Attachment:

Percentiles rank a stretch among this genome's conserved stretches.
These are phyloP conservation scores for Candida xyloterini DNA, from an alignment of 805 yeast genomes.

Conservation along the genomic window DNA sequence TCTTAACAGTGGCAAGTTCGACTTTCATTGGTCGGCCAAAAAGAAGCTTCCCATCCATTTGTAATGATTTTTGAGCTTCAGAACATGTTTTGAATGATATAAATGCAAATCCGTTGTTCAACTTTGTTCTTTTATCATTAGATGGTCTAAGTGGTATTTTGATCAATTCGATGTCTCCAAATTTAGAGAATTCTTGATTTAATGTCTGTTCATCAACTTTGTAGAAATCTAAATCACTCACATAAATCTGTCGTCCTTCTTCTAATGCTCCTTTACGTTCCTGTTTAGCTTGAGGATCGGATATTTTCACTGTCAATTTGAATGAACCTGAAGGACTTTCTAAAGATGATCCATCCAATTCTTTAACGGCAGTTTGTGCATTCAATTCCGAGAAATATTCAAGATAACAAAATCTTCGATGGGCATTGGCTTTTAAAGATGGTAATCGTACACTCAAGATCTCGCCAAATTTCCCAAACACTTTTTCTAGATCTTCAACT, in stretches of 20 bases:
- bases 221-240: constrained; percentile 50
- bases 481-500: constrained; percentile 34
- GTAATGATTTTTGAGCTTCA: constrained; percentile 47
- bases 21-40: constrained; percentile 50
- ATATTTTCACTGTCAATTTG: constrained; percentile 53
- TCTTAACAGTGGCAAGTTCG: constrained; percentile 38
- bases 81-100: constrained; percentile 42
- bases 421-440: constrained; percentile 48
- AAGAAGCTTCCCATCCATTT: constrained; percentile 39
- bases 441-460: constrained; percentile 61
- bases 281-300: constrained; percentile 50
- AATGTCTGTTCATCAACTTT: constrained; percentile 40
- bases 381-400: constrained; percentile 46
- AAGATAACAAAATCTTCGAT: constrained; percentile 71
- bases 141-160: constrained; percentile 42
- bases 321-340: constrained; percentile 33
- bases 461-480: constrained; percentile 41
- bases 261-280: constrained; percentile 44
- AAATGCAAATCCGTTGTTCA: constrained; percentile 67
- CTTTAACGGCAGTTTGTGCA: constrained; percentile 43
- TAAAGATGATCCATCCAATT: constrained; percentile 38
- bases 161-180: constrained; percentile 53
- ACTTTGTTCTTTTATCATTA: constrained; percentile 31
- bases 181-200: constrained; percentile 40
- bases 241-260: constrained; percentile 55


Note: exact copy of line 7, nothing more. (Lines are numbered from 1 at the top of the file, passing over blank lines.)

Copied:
- bases 21-40: constrained; percentile 50